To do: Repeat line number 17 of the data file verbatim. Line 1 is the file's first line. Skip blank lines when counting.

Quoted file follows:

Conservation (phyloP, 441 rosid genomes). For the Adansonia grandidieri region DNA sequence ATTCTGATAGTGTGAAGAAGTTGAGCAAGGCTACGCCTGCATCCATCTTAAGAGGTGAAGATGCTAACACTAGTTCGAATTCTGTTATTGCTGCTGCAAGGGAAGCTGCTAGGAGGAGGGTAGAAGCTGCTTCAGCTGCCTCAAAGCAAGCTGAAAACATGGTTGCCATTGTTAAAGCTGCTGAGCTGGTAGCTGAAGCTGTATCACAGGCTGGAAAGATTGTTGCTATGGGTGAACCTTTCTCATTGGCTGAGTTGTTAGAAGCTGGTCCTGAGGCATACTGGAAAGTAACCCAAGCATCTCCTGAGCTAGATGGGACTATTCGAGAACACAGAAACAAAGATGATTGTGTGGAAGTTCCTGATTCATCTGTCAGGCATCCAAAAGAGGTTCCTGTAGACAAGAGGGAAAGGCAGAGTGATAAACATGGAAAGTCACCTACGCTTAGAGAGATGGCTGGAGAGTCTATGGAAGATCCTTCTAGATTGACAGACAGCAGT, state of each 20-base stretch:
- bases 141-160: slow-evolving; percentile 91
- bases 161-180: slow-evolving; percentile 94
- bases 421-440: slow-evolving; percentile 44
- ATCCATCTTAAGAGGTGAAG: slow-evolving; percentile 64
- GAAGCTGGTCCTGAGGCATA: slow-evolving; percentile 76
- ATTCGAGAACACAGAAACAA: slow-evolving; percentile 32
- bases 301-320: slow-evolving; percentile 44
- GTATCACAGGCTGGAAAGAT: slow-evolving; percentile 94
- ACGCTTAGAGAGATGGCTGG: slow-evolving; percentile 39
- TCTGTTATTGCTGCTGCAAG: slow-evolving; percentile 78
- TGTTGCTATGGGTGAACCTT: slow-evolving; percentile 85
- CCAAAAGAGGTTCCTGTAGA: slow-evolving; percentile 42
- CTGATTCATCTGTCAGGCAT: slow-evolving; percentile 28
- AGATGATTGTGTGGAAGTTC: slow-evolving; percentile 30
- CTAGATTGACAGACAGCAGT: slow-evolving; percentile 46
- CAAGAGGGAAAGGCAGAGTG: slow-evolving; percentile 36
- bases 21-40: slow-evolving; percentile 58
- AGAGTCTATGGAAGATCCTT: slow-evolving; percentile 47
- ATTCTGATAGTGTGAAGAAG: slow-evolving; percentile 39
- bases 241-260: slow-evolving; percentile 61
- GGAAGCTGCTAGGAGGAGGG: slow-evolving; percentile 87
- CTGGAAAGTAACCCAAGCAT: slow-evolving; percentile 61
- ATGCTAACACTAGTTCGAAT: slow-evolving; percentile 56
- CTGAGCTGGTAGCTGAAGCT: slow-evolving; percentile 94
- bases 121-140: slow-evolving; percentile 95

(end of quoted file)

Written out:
- CAAGAGGGAAAGGCAGAGTG: slow-evolving; percentile 36